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Scottish National Dictionary (1700–)

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First published 1941 (SND Vol. II). Includes material from the 1976 supplement.
This entry has not been updated since then but may contain minor corrections and revisions.

CALSAY, Calsea, Calsey, Calsie, n. and v. Also calcay. Old spellings of Causey. The original l was retained in writing long after it was lost in ordinary pronunciation.

1. n.Bnff. 1718 J. Grant in Trans. Bnffsh. Field Club (1905) 77:
They appoint and ordain the Justices of Peace of each district . . . to survey all the public roads . . . and . . . where the repairing of calseys or ridges is needfull . . . to report the same.
Abd. 1701 J. Bulloch The Pynours (1887) 74:
Item from the forsaids places at the shoar to the head of the Broadgate the Nether or Uperkirkgates to the ports therof and the Green to the new calsie twelve pennies Scots.
Lnk. 1712 Minutes J.P.s Lnk. (S.H.S. 1931) 141–142:
Putting sufficient ledges upon the same, and calsays over and to and from the said bridge for safe passage.
Wgt. 1718 in G. Fraser Lowland Lore (1880) 36:
A Complaint Made . . . yt Streets are overflowed with Water by the Wells upon the North Side of the Street yrof, therefore they Appoynt each persone to make their Calseas and Water gates sufficient, soe that the Water may not Overflow.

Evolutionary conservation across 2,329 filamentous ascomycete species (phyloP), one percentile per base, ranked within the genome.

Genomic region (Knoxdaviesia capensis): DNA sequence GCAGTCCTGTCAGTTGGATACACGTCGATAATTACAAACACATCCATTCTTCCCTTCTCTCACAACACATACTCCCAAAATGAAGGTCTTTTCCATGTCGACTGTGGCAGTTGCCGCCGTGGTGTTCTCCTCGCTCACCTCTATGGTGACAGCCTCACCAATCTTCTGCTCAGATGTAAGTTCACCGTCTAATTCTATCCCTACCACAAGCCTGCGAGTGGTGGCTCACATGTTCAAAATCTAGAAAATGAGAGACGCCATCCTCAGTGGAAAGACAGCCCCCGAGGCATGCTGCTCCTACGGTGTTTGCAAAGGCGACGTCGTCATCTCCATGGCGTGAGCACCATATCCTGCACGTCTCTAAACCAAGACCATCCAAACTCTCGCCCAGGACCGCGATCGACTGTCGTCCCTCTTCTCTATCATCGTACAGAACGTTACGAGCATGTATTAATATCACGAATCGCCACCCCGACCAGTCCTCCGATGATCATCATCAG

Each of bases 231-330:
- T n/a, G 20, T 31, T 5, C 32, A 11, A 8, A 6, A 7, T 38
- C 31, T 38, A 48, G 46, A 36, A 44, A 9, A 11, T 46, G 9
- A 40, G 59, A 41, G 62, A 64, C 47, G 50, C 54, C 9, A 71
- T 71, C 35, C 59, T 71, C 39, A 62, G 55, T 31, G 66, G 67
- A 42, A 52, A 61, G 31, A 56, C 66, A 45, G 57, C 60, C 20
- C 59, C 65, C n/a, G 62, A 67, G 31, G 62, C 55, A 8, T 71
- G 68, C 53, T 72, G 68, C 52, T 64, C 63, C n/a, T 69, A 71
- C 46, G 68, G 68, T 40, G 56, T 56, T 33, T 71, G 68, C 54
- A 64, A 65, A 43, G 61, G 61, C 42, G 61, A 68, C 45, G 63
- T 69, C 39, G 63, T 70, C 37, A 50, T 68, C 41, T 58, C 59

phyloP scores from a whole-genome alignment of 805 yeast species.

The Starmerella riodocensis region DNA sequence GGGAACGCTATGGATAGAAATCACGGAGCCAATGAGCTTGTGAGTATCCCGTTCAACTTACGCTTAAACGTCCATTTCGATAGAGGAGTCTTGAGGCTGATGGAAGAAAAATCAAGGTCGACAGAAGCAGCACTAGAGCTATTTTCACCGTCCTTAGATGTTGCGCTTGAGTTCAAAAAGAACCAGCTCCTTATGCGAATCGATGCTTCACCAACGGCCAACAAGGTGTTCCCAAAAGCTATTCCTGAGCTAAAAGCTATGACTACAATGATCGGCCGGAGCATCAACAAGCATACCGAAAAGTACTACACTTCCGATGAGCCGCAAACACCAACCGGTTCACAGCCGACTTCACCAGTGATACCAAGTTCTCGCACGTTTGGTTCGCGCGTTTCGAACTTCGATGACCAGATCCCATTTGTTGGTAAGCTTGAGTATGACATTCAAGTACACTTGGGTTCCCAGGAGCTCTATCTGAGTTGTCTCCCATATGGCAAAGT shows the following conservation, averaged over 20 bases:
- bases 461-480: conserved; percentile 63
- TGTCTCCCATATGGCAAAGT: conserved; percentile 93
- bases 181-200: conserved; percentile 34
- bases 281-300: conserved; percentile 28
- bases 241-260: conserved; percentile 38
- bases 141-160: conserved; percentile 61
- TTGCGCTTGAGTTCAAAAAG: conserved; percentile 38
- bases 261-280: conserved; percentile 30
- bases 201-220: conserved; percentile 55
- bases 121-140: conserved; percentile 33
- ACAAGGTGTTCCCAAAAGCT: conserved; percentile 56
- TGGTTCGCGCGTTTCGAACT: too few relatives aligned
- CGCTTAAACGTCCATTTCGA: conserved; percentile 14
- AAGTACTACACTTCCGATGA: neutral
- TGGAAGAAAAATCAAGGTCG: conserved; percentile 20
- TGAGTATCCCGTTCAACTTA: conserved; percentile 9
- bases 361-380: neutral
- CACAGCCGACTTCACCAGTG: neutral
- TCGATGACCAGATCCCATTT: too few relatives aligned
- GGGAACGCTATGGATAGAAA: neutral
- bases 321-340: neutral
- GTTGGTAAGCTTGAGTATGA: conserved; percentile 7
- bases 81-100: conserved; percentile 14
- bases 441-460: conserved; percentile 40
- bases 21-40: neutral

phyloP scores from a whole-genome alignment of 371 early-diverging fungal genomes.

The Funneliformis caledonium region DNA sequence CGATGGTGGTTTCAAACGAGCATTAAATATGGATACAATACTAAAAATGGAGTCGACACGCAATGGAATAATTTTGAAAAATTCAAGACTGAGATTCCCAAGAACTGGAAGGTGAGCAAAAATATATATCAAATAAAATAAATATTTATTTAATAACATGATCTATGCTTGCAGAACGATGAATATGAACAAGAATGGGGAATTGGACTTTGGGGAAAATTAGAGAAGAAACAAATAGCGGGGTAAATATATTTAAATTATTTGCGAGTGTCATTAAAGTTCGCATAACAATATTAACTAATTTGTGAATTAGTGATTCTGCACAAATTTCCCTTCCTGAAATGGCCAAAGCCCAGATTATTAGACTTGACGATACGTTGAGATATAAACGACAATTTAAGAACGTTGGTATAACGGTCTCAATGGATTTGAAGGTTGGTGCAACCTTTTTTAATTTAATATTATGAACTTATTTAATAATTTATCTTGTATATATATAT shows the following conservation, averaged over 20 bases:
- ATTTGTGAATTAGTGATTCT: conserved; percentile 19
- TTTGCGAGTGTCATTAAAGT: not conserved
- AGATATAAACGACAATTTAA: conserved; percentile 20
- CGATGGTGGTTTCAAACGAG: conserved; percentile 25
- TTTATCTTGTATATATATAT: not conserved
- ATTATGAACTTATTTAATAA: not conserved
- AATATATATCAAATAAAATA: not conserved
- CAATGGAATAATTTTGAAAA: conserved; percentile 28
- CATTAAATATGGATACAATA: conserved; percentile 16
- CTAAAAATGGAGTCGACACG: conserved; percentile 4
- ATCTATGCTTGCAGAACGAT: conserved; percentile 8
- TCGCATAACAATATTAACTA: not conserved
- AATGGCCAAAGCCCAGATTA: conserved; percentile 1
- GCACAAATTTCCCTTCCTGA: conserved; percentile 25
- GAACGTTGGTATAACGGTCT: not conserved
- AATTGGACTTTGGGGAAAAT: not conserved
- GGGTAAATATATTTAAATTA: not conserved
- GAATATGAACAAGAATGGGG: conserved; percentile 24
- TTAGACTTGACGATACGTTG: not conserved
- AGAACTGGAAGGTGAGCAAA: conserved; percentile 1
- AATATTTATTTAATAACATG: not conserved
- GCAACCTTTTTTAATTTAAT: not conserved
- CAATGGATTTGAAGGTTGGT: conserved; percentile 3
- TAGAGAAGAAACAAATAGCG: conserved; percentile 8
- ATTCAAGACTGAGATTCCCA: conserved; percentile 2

Combs.: (1) calsey layer, a layer of paving-stones; (2) calsay-paiker, “a street walker” (Sc. 1879 Jam.5, s.v. paiker); (3) calsey pennie, a due formerly exigible by the privileged trades in towns in respect of articles brought in for sale from outside.(1) Ags. 1711 Montrose Burgh Council Records (20 June):
The Councill recommends to the Magistrats to employ ane calsey layer to mend any part of the street.
(3) Lnk. 1716 Burgh Records Lanark (2 Aug.):
The baillies and councill . . . have granted . . . to the petitioners and their successors, freemen of the said craft . . . full liberie and priviledge of levying and collecting a calsey pennie from out-touns or unfreemen.

2. v. To pave.Rs. 1716 Trans. Inv. Scient. Soc. IX. 231: 
They shall furthwith calcay with stone and sand the said street.
Ags. 1709 Montrose Burgh Council Records (11 May):
Appoynts Baillie Mill . . . to cause suficiently repair the ends of the bridge and to cause calsay the samen.

Hence calsier, paviour, layer of paving-blocks.Gsw. 1700 Records Burgh Glasgow (ed. Marwick 1908) 303:
Ordaines Robert Tuill, thesaurer, to have allowance [of £184] Scots money, payed owt be him to Robert Leitch, calsier.

[O.Sc. calsay, calsie, calsey, a stretch of paving; the paved part of a street; also c. and calsier (1636), as above. D.O.S.T. says “the form calsay is very common from 1500–1650.” Mid.Eng. caucé, Mod.Fr. chaussée, from late Lat. (via) calciata, a road made by being trodden down by the heel (calx) (N.E.D.).]

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"Calsay n., v.". Dictionary of the Scots Language. 2004. Scottish Language Dictionaries Ltd. Accessed 30 Nov 2023 <>



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